CCSU Students Embrace The Natural Hair Movement

Tyra McClung, Assistant Arts and Entertainment

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The natural hair movement is a trend everyone can get behind. Its purpose is to encourage individuals to embrace their natural curls, twists and coils.

Resident Assistant Jamiya Williams’ program “Curlfest,” gave residents the opportunity to create products for natural hair. They were provided with natural ingredients such as shea butter, coconut oil, jojoba oil and avocado oil.

Residents of all races and genders gathered at the event, including male student Matthew Feliciano.

“My girlfriend brought me here, but it’s mainly because she and I want me to have better curly hair. I didn’t know you could make your own curly stuff I thought you had to buy it off the counter,” Feliciano said.

The students were given instructions on how to create a curling cream as a reference but had free rein to design the product that would be the most beneficial to their hair texture.

“I actually made a hot oil treatment out of what we were given, I put jojoba oil, avocado oil and coconut oil. That will help to nourish my hair before I wash it and style it,” resident Destiny Johnson said. “I didn’t necessarily learn anything new because I consider myself to be highly educated on this topic, because I’m passionate about it.”

Curlfest is an actual annual festival, “a mecca of afros, twist-outs, curls, and beards” founded buy the Curly Girl Collective.

“But what I did gain out of this, was a really good social experiment with other people of color so I really enjoyed that a lot,” Johnson continued.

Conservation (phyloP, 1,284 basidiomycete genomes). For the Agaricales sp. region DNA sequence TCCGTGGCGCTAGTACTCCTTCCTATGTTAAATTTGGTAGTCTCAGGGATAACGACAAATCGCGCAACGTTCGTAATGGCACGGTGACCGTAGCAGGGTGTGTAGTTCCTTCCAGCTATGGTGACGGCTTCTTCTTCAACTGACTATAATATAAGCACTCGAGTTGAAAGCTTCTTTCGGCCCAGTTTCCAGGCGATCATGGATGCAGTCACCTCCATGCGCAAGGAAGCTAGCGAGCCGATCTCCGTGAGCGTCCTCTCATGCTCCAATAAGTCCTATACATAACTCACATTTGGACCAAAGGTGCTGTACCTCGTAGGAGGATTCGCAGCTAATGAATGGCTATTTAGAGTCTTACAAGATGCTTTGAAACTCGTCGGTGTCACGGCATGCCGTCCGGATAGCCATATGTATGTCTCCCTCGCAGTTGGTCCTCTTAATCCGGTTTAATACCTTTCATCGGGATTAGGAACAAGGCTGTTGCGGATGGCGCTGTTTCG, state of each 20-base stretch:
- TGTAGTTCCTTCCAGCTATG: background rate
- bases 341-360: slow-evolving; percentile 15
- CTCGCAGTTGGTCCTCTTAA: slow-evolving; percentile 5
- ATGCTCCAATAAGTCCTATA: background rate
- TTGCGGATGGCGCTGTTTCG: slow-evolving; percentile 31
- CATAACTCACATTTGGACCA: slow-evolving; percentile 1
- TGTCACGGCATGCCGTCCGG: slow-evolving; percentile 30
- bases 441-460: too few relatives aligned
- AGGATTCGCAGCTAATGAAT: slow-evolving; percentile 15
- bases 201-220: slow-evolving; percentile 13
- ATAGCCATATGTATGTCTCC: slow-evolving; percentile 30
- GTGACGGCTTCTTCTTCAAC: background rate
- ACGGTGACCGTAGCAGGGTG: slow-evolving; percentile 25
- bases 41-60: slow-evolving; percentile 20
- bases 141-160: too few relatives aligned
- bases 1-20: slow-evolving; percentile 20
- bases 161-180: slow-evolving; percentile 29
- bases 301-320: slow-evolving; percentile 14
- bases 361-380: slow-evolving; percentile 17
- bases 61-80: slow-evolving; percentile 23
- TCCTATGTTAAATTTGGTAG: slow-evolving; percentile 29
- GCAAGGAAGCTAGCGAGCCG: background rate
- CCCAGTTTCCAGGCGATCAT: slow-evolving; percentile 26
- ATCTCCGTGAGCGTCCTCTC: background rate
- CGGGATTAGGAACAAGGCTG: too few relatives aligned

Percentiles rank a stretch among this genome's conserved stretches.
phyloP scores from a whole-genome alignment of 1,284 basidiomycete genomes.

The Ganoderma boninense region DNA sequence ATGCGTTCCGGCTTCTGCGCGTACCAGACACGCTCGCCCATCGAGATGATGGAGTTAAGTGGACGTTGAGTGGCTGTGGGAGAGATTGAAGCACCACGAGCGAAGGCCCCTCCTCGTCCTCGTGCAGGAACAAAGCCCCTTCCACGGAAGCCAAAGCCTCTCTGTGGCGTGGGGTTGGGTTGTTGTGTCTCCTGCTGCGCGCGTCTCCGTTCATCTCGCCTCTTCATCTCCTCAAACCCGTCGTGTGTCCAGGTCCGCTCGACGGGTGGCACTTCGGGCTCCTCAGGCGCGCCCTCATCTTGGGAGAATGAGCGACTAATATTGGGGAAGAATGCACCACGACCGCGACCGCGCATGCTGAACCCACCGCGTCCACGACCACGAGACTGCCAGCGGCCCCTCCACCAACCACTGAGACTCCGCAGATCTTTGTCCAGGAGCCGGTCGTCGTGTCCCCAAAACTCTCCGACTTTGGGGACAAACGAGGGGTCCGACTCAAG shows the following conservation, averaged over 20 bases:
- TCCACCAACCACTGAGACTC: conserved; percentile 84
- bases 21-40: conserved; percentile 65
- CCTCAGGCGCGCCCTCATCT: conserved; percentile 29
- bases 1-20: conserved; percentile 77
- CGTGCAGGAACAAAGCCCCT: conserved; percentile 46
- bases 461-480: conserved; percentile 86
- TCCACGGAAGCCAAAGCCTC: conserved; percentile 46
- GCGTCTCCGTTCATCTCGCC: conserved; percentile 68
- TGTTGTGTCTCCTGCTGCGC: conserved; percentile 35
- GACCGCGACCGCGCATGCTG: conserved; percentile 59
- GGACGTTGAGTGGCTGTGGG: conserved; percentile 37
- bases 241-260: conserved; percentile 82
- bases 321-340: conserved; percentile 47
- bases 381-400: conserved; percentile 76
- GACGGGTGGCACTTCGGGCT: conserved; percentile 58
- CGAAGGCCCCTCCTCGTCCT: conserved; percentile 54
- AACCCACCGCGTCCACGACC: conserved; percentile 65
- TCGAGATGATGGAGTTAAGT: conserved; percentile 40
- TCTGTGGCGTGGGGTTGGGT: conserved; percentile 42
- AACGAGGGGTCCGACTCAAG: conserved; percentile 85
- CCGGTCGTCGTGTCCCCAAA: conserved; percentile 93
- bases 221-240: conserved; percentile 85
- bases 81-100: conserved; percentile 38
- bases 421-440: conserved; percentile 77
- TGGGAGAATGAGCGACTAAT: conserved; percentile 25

The festival is typically hosted in Brooklyn and was created in 2014 by women of color in an effort to embrace all different hair textures.

The event features music and vendors allowing participants to buy and sell products made specifically for their hair texture. Curlfest offers a positive space where people of all races and genders can learn how to care for their natural hair.

Events such as these are important because there are institutions where men and women of color can be discriminated against for wearing their natural hair.

There have been several instances in recent years where young women of color have been reprimanded or suspended form their schools for simply wearing their natural hair. Today, it is actually legal for a company to deny a person a job for having dreadlocks.

Hair discrimination is real issue, it is an egregious attack specifically targeting people of color who cannot control the hair that grows naturally from their head.

The natural hair movement will continue to advance, emphasize and popularize natural hair. Movies such as “Nappily Ever After” and events like the Curlfest will continue to push back against the stigma on natural hair and keep the conversation in the mainstream media.

According to BET, progressive states such as New York and California are attempting to combat hair discrimination in the workforce.

The New York City Commission on Human Rights has implemented stricter guidelines. Companies found in violation of these guidelines will be fined up to $250,000.

California is reportedly working to pass a Bill called “The Crown Act” that would also hold companies accountable.